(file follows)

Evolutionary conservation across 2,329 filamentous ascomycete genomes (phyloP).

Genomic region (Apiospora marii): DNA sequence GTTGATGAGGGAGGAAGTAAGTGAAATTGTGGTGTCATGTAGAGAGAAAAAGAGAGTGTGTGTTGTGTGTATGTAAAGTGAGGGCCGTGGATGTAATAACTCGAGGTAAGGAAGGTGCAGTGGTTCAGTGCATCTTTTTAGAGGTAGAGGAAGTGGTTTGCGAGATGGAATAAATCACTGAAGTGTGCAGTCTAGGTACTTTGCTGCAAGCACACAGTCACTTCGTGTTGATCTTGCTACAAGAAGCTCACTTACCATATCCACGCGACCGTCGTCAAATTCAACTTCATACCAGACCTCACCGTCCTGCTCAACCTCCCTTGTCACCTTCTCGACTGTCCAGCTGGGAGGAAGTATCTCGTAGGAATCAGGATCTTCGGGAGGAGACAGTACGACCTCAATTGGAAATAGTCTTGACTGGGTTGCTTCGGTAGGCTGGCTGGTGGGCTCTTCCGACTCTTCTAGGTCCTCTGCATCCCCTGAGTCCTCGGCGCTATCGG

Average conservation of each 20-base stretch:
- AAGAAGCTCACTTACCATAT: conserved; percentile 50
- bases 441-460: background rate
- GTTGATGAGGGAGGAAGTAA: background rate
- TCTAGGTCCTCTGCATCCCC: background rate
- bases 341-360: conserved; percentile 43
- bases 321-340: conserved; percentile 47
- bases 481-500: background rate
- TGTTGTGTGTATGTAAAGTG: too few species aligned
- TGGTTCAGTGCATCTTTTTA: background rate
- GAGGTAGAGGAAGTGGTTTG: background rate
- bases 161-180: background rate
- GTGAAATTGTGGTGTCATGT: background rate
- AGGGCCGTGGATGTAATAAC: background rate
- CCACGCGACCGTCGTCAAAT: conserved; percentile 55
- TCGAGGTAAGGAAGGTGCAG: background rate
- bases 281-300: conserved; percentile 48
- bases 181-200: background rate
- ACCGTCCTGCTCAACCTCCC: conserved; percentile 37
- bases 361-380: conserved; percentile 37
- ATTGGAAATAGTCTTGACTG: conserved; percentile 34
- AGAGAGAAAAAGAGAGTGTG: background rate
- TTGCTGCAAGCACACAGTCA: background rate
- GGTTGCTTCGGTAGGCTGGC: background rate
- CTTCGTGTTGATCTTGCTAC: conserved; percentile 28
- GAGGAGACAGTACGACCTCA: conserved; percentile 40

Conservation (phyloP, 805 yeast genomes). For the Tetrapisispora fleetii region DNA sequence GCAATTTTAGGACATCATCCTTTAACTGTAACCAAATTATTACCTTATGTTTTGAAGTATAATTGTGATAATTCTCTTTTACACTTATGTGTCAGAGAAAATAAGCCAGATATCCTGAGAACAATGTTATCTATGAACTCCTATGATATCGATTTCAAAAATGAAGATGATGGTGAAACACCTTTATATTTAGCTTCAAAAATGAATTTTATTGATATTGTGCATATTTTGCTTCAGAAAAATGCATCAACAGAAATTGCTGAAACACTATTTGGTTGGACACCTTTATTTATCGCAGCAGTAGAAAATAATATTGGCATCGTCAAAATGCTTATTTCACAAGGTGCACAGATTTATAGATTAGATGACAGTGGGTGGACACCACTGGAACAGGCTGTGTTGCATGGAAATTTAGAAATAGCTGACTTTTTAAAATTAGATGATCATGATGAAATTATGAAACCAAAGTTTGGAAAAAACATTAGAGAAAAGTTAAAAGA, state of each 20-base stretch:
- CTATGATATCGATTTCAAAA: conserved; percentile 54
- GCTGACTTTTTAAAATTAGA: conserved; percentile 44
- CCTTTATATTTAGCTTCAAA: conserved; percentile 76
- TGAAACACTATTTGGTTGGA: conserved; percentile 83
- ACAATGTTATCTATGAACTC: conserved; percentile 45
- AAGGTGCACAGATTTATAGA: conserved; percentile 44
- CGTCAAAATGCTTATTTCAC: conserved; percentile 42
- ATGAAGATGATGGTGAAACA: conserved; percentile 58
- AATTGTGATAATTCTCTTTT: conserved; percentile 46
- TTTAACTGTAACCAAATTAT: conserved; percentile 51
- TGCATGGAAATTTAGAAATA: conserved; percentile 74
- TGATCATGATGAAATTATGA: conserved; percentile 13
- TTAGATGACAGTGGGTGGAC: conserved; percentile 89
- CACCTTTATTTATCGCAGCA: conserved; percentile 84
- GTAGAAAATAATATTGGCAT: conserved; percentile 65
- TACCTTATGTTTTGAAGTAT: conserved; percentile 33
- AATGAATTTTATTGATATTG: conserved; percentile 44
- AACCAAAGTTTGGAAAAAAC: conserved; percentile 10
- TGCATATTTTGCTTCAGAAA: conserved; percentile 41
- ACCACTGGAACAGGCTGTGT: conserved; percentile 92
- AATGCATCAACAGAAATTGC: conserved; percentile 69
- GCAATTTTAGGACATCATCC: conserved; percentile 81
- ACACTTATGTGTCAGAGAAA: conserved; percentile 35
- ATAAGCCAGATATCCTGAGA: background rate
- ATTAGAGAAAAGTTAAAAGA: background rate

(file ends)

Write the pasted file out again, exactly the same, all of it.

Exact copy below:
Evolutionary conservation across 2,329 filamentous ascomycete genomes (phyloP).

Genomic region (Apiospora marii): DNA sequence GTTGATGAGGGAGGAAGTAAGTGAAATTGTGGTGTCATGTAGAGAGAAAAAGAGAGTGTGTGTTGTGTGTATGTAAAGTGAGGGCCGTGGATGTAATAACTCGAGGTAAGGAAGGTGCAGTGGTTCAGTGCATCTTTTTAGAGGTAGAGGAAGTGGTTTGCGAGATGGAATAAATCACTGAAGTGTGCAGTCTAGGTACTTTGCTGCAAGCACACAGTCACTTCGTGTTGATCTTGCTACAAGAAGCTCACTTACCATATCCACGCGACCGTCGTCAAATTCAACTTCATACCAGACCTCACCGTCCTGCTCAACCTCCCTTGTCACCTTCTCGACTGTCCAGCTGGGAGGAAGTATCTCGTAGGAATCAGGATCTTCGGGAGGAGACAGTACGACCTCAATTGGAAATAGTCTTGACTGGGTTGCTTCGGTAGGCTGGCTGGTGGGCTCTTCCGACTCTTCTAGGTCCTCTGCATCCCCTGAGTCCTCGGCGCTATCGG

Average conservation of each 20-base stretch:
- AAGAAGCTCACTTACCATAT: conserved; percentile 50
- bases 441-460: background rate
- GTTGATGAGGGAGGAAGTAA: background rate
- TCTAGGTCCTCTGCATCCCC: background rate
- bases 341-360: conserved; percentile 43
- bases 321-340: conserved; percentile 47
- bases 481-500: background rate
- TGTTGTGTGTATGTAAAGTG: too few species aligned
- TGGTTCAGTGCATCTTTTTA: background rate
- GAGGTAGAGGAAGTGGTTTG: background rate
- bases 161-180: background rate
- GTGAAATTGTGGTGTCATGT: background rate
- AGGGCCGTGGATGTAATAAC: background rate
- CCACGCGACCGTCGTCAAAT: conserved; percentile 55
- TCGAGGTAAGGAAGGTGCAG: background rate
- bases 281-300: conserved; percentile 48
- bases 181-200: background rate
- ACCGTCCTGCTCAACCTCCC: conserved; percentile 37
- bases 361-380: conserved; percentile 37
- ATTGGAAATAGTCTTGACTG: conserved; percentile 34
- AGAGAGAAAAAGAGAGTGTG: background rate
- TTGCTGCAAGCACACAGTCA: background rate
- GGTTGCTTCGGTAGGCTGGC: background rate
- CTTCGTGTTGATCTTGCTAC: conserved; percentile 28
- GAGGAGACAGTACGACCTCA: conserved; percentile 40

Conservation (phyloP, 805 yeast genomes). For the Tetrapisispora fleetii region DNA sequence GCAATTTTAGGACATCATCCTTTAACTGTAACCAAATTATTACCTTATGTTTTGAAGTATAATTGTGATAATTCTCTTTTACACTTATGTGTCAGAGAAAATAAGCCAGATATCCTGAGAACAATGTTATCTATGAACTCCTATGATATCGATTTCAAAAATGAAGATGATGGTGAAACACCTTTATATTTAGCTTCAAAAATGAATTTTATTGATATTGTGCATATTTTGCTTCAGAAAAATGCATCAACAGAAATTGCTGAAACACTATTTGGTTGGACACCTTTATTTATCGCAGCAGTAGAAAATAATATTGGCATCGTCAAAATGCTTATTTCACAAGGTGCACAGATTTATAGATTAGATGACAGTGGGTGGACACCACTGGAACAGGCTGTGTTGCATGGAAATTTAGAAATAGCTGACTTTTTAAAATTAGATGATCATGATGAAATTATGAAACCAAAGTTTGGAAAAAACATTAGAGAAAAGTTAAAAGA, state of each 20-base stretch:
- CTATGATATCGATTTCAAAA: conserved; percentile 54
- GCTGACTTTTTAAAATTAGA: conserved; percentile 44
- CCTTTATATTTAGCTTCAAA: conserved; percentile 76
- TGAAACACTATTTGGTTGGA: conserved; percentile 83
- ACAATGTTATCTATGAACTC: conserved; percentile 45
- AAGGTGCACAGATTTATAGA: conserved; percentile 44
- CGTCAAAATGCTTATTTCAC: conserved; percentile 42
- ATGAAGATGATGGTGAAACA: conserved; percentile 58
- AATTGTGATAATTCTCTTTT: conserved; percentile 46
- TTTAACTGTAACCAAATTAT: conserved; percentile 51
- TGCATGGAAATTTAGAAATA: conserved; percentile 74
- TGATCATGATGAAATTATGA: conserved; percentile 13
- TTAGATGACAGTGGGTGGAC: conserved; percentile 89
- CACCTTTATTTATCGCAGCA: conserved; percentile 84
- GTAGAAAATAATATTGGCAT: conserved; percentile 65
- TACCTTATGTTTTGAAGTAT: conserved; percentile 33
- AATGAATTTTATTGATATTG: conserved; percentile 44
- AACCAAAGTTTGGAAAAAAC: conserved; percentile 10
- TGCATATTTTGCTTCAGAAA: conserved; percentile 41
- ACCACTGGAACAGGCTGTGT: conserved; percentile 92
- AATGCATCAACAGAAATTGC: conserved; percentile 69
- GCAATTTTAGGACATCATCC: conserved; percentile 81
- ACACTTATGTGTCAGAGAAA: conserved; percentile 35
- ATAAGCCAGATATCCTGAGA: background rate
- ATTAGAGAAAAGTTAAAAGA: background rate